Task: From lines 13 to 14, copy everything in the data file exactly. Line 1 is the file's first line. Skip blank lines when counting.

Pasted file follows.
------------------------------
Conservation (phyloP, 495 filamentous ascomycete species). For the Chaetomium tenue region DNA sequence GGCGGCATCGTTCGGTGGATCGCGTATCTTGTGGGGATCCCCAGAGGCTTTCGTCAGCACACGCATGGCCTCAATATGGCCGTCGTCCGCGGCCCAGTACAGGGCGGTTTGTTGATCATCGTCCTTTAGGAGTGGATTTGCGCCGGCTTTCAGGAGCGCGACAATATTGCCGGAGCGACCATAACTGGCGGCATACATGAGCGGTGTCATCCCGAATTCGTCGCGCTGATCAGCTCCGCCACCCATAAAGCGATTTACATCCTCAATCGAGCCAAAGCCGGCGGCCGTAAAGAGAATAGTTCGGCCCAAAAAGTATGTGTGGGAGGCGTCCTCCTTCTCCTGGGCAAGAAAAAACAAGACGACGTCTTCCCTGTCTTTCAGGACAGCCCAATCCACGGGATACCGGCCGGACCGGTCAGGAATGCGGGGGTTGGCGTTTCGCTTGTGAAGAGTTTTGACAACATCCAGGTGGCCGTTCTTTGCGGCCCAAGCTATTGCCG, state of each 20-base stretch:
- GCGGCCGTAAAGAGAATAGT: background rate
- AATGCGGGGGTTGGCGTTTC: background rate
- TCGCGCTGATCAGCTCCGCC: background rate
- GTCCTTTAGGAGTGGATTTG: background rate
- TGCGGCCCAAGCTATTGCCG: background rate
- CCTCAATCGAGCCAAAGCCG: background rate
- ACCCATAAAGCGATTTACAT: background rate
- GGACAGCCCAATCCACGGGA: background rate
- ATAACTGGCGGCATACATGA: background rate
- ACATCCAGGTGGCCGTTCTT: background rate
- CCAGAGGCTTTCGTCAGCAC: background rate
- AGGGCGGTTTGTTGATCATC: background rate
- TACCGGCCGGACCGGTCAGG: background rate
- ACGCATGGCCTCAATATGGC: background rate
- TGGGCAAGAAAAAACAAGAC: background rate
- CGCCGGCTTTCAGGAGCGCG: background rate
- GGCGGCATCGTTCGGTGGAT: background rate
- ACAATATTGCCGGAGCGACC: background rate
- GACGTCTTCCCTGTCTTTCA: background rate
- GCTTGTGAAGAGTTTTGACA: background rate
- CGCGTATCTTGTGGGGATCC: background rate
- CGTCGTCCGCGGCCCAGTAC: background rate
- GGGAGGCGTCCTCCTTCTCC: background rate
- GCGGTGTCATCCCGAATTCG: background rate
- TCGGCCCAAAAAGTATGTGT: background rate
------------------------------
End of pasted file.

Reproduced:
- AGGGCGGTTTGTTGATCATC: background rate
- TACCGGCCGGACCGGTCAGG: background rate